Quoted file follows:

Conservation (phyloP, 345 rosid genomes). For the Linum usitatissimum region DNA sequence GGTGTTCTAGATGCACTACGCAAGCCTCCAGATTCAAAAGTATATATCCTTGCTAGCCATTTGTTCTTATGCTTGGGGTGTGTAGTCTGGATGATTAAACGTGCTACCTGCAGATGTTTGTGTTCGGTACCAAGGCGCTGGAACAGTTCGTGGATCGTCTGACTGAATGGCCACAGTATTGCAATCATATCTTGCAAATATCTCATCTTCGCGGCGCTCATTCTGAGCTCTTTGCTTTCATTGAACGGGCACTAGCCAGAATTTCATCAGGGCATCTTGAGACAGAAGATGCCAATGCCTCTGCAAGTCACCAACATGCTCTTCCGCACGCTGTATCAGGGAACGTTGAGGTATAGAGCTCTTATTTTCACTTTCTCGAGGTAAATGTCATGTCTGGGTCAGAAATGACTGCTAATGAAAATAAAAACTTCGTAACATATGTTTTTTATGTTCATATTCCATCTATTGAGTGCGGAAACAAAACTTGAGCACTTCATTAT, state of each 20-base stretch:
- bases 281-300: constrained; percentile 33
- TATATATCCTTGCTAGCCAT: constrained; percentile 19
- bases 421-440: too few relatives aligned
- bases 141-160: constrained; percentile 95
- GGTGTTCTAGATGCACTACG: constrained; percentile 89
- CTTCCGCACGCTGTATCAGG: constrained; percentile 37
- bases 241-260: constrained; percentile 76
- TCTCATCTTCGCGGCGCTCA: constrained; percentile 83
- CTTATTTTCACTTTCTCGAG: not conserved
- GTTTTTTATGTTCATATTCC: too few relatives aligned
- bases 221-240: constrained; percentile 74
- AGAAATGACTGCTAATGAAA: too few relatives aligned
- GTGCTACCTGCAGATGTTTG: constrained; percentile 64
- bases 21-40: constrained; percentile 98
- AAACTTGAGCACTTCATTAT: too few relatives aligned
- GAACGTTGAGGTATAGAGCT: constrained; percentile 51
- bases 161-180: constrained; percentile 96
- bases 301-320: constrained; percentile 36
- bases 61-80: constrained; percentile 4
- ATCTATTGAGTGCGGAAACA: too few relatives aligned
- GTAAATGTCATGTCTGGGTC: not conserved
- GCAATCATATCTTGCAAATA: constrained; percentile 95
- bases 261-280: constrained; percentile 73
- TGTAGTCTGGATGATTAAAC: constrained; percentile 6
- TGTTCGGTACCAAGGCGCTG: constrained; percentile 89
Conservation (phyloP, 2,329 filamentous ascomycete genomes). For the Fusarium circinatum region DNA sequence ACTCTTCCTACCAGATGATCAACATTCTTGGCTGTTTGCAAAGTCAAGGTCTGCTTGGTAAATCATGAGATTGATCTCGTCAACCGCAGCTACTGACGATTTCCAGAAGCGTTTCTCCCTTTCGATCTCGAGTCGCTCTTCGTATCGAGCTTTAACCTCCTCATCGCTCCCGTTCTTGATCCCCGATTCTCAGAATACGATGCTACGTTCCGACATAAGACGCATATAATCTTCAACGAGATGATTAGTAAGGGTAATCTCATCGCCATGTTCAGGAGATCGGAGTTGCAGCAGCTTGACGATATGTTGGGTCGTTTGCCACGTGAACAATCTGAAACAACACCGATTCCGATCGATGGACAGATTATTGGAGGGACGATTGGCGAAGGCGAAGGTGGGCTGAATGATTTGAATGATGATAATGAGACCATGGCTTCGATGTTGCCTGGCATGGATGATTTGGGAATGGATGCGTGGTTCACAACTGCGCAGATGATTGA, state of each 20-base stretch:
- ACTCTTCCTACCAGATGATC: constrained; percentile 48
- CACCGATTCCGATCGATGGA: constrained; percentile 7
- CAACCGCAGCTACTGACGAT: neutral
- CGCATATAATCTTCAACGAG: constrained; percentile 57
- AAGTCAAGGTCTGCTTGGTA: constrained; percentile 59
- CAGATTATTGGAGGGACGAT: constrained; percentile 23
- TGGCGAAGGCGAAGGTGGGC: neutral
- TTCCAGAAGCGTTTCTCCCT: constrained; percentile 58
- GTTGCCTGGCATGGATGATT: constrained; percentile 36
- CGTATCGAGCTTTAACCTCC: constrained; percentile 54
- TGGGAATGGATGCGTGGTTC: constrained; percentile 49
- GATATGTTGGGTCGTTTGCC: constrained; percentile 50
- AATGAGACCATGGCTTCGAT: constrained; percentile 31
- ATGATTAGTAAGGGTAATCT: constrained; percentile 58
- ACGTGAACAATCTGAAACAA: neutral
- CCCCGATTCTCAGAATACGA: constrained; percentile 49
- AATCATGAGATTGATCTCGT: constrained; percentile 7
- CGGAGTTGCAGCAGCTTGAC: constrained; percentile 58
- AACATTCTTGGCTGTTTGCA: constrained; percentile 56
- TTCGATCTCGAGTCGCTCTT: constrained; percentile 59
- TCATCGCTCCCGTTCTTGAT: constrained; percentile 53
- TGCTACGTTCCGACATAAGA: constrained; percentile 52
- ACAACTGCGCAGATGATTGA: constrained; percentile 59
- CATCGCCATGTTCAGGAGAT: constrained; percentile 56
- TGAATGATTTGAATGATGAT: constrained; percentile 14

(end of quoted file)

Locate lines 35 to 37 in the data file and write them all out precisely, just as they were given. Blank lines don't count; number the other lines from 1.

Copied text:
- TTCCAGAAGCGTTTCTCCCT: constrained; percentile 58
- GTTGCCTGGCATGGATGATT: constrained; percentile 36
- CGTATCGAGCTTTAACCTCC: constrained; percentile 54